‘Expendable’ Sly; Charming ‘Robot’; ‘Compliance’: Movies
A sequel to the violent box office hit of 2010, the faster- moving “Expendables 2” serves up its winks and bullets with greater volume than inspiration.
Arnold Schwarzenegger, in a screen return that’s little more than a bulked-up cameo, says “I’m back” two or three times, the last no funnier than the first.
Stallone, who co-wrote the script but tosses directing duties to the workmanlike Simon West (“Con Air”) once again plays Barney Ross, the leader of an all-star bunch of mercenaries arm-twisted into a risky mission by government man Mr. Church (Bruce Willis).
Newcomers Liam Hemsworth and Yu Nan bring little more than facial elasticity to the team, while athletes-turned-actors Randy Couture and Terry Crews might as well be credited as “Those Other Guys.”
Following the pre-credits rescue of an old pal about to be terminated, the gang gets tangled up in a plot to keep five tons of plutonium out of the hands of Jean-Claude Van Damme’s villainous Vilain -- whose name promises more Dr. Evil fun than the script delivers.
Instead, the film (and whatever narrative tension is suggested by rogue plutonium) gets lost in rat-a-tat editing, pedestrian CGI and murky cinematography that lingers just long enough to capture the explosive effects of assault weapons on the human body.
“The Expendables 2,” from Lionsgate, is playing across the U.S. Rating: *1/2 (Evans)
A man and his ’bot face the twilight in “Robot & Frank,” a smart, charming sci-fi with more heart than hardware.
Set in a near future that seems all too possible, “Robot & Frank” stars Frank Langella, in yet another late-career gem, as Frank Weld, a long-retired gentleman jewel thief and ex-con shuffling through his empty home and final years.
Aside from some absent-minded shoplifting and harmless flirtation with a sympathetic librarian (Susan Sarandon), Frank’s days are filled with the disorienting nothingness that exacerbates his oncoming dementia.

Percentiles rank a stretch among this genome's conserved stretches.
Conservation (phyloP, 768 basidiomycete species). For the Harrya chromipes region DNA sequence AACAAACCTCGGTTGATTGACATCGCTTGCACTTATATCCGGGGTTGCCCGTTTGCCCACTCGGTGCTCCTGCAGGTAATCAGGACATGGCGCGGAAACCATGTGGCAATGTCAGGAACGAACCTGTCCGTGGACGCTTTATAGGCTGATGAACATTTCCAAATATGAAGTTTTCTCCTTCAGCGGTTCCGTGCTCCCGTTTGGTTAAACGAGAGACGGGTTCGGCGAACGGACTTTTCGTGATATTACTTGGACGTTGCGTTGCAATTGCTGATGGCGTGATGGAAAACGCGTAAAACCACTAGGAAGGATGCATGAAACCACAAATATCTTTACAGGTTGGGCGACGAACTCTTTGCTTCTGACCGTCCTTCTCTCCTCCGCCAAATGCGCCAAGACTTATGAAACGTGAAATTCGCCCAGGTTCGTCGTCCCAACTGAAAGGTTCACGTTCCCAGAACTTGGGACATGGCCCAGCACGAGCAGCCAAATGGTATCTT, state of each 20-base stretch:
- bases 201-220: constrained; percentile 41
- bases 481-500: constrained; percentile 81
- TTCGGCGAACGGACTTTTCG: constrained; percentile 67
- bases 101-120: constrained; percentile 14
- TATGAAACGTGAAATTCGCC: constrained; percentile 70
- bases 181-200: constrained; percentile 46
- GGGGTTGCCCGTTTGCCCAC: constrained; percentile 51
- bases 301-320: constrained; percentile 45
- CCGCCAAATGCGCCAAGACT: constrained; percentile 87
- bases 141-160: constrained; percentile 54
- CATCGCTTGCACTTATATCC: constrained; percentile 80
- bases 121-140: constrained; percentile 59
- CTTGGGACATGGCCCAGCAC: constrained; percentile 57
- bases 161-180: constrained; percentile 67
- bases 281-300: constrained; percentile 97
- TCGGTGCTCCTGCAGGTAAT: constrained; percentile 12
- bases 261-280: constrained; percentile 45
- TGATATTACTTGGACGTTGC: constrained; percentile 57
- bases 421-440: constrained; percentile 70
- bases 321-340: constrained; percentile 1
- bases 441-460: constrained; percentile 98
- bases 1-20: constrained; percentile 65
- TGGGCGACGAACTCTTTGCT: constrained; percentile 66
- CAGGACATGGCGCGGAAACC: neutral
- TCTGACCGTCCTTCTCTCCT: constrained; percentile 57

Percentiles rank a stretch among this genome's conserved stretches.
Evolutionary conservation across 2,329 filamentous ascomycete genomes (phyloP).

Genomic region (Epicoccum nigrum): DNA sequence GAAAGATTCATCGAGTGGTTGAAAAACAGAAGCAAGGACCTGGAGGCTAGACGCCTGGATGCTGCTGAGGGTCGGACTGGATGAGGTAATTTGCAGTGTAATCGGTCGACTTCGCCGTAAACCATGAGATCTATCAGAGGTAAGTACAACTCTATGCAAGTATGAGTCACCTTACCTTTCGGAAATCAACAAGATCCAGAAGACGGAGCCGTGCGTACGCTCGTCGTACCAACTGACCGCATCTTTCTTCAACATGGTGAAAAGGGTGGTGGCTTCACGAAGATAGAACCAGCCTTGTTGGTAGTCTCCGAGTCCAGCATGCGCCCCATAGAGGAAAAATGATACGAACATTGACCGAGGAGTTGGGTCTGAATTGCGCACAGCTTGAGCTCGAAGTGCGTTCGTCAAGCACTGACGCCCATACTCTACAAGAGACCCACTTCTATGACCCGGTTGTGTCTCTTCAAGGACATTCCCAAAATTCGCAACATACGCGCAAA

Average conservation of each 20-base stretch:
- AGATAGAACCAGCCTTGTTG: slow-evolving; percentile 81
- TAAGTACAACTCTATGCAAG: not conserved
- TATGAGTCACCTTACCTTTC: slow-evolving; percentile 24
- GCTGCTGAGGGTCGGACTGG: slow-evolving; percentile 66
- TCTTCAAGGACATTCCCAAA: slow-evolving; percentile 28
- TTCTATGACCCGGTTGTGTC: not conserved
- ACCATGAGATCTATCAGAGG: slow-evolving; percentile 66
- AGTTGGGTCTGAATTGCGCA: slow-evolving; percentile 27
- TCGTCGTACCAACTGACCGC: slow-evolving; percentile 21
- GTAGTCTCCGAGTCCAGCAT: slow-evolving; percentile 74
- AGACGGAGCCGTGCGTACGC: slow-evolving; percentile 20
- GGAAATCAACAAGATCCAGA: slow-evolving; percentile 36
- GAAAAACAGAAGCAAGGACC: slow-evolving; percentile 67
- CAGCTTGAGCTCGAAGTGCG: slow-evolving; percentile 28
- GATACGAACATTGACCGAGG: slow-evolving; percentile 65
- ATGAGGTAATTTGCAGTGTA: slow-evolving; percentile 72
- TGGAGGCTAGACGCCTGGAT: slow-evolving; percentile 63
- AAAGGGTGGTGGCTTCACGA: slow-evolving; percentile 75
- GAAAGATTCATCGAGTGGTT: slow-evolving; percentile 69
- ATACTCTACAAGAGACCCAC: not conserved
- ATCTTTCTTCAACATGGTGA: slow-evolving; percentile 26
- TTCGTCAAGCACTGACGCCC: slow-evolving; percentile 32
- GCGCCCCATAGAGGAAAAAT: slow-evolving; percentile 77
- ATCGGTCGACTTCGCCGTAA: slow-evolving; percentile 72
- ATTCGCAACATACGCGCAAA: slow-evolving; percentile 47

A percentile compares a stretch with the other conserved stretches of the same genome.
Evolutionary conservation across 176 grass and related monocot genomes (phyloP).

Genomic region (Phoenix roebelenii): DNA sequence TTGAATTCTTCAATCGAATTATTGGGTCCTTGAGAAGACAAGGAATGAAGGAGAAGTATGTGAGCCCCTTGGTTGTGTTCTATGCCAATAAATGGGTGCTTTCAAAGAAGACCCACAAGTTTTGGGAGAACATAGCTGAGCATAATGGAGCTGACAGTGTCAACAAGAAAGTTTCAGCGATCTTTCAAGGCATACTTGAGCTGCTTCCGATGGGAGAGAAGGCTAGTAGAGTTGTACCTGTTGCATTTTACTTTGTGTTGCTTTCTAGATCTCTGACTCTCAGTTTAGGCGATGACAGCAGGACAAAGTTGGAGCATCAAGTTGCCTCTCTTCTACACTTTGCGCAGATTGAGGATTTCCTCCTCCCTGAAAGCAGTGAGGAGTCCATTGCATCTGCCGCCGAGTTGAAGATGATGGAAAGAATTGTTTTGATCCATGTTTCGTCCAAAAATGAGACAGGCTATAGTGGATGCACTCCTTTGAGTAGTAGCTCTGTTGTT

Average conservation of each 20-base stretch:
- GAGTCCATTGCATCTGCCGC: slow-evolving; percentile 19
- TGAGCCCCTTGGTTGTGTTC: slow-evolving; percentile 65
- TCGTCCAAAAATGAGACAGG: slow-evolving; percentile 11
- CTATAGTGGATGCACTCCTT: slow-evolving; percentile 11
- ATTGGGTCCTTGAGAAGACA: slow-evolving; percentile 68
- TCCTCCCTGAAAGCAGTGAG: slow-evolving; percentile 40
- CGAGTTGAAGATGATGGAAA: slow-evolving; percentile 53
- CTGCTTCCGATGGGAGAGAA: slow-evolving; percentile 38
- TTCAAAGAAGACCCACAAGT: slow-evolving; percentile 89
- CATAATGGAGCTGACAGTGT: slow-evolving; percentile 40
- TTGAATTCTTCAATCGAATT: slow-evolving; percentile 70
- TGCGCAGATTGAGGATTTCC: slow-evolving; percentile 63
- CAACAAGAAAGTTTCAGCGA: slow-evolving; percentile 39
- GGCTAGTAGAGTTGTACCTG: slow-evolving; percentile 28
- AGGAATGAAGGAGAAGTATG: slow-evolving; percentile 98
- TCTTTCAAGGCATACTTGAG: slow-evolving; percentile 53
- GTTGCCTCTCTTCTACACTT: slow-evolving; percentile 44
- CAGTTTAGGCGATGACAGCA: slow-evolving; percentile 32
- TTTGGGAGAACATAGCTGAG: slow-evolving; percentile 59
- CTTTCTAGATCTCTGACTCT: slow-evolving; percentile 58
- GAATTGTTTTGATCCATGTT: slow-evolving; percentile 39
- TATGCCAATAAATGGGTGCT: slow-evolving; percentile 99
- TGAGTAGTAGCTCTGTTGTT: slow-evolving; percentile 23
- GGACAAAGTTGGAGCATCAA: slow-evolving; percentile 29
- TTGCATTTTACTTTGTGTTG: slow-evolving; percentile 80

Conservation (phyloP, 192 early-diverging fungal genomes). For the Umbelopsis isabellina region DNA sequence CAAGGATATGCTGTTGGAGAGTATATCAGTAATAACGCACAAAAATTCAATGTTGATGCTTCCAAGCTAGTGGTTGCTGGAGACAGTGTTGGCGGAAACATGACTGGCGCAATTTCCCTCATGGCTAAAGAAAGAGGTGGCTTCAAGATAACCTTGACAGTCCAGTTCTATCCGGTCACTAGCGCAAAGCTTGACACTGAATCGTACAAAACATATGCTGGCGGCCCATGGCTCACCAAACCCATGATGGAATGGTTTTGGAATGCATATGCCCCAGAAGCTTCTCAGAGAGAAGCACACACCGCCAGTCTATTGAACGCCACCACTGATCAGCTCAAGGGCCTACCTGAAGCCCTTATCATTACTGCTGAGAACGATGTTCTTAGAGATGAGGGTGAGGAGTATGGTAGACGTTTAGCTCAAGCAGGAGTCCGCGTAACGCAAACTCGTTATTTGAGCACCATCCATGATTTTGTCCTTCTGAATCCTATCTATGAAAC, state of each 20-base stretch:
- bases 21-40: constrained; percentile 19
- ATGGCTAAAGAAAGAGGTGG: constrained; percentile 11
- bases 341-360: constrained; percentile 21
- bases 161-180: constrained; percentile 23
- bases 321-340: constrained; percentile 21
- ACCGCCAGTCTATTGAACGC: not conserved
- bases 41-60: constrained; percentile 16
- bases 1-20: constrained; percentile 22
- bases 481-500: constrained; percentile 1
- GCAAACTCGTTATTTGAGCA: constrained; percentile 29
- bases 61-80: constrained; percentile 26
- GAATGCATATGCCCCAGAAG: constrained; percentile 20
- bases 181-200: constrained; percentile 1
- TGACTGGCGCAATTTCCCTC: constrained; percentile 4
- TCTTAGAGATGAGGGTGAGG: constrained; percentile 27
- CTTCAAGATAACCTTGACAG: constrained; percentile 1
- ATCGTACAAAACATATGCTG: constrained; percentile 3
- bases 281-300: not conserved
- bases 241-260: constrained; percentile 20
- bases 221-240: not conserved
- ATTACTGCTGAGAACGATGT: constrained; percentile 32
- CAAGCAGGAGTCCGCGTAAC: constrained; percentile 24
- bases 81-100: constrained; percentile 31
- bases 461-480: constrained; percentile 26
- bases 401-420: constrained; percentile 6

When his dutiful, resentful son Hunter (James Marsden) presents a choice between an in-home aide or a nursing home, Frank begrudgingly accepts the former.
Enter Robot (voiced by Peter Sarsgaard), a shortish thing with the appearance of a child’s “Star Wars” storm trooper costume and the personality of an amiable Blackberry organizer.
Wise servants were teaching their bosses long before Miss Daisy took a drive, but “Robot & Frank” only toys with sentimentality. There’s nothing precious about it.
“I am not alive,” Robot frequently reminds a seemingly won-over Frank, but we’re never entirely sure the old con artist isn’t three steps ahead of his caretaker. Frank’s mental acuity revives, but he uses his refound sharpness (and his mechanical accomplice) to return to the life of crime that destroyed his marriage and devastated his children.
“Robot and Frank” is the first feature film from director Jake Schreier and screenwriter Christopher D. Ford. It’s a poignant rumination on memory, regret and last chances, bolted together with pure delight.
“Robot & Frank,” from Samuel Goldwyn Films, is playing in New York; opens wide August 24. Rating: **** (Evans)
In April 2004, a man claiming to be a cop called a fast- food restaurant in Kentucky, informed the manager that an employee had been accused of stealing from a customer and asked her to help him deal with the situation.
His demands escalated from questioning the young woman to strip-searching her and, eventually, worse.
“Compliance,” written and directed by Craig Zobel, re- creates the event -- pretty accurately, to judge from news reports. You watch with a sinking heart.
All it would take to expose the hoax is one skeptical “Hey, wait a minute,” but neither the restaurant manager (Ann Dowd) nor her co-workers are fast thinkers, especially on a hectic night with lots of orders to fill.
Dowd is terrific; everyone is. Otherwise, though, the picture feels barren. Its ugliness, psychological and aesthetic (it would take a Bertolucci to find beauty among the fryers), is clinical to the point of inhumanity.
The movie doesn’t make explicit judgments, yet it renders the hoax so transparent that it encourages you to feel superior to the working-class dorks who fall for it.
The real terror, though, lies elsewhere -- in the nagging suspicion that most of us, under the right circumstances, are vulnerable to pressure from authority.
That all too human frailty, in extreme form, is what made the death camps possible. But it’s probably also what makes society possible -- an idea the film doesn’t go near.
“Compliance,” from Magnolia Pictures, is playing in New York. Rating: *** (Seligman)
What the Stars Mean: ***** Fantastic **** Excellent *** Very Good ** Good * Poor (No stars) Avoid
To contact the writers on the story: Greg Evans at email@example.com. and Craig Seligman at firstname.lastname@example.org
To contact the editor responsible for this story: Manuela Hoelterhoff in New York at email@example.com.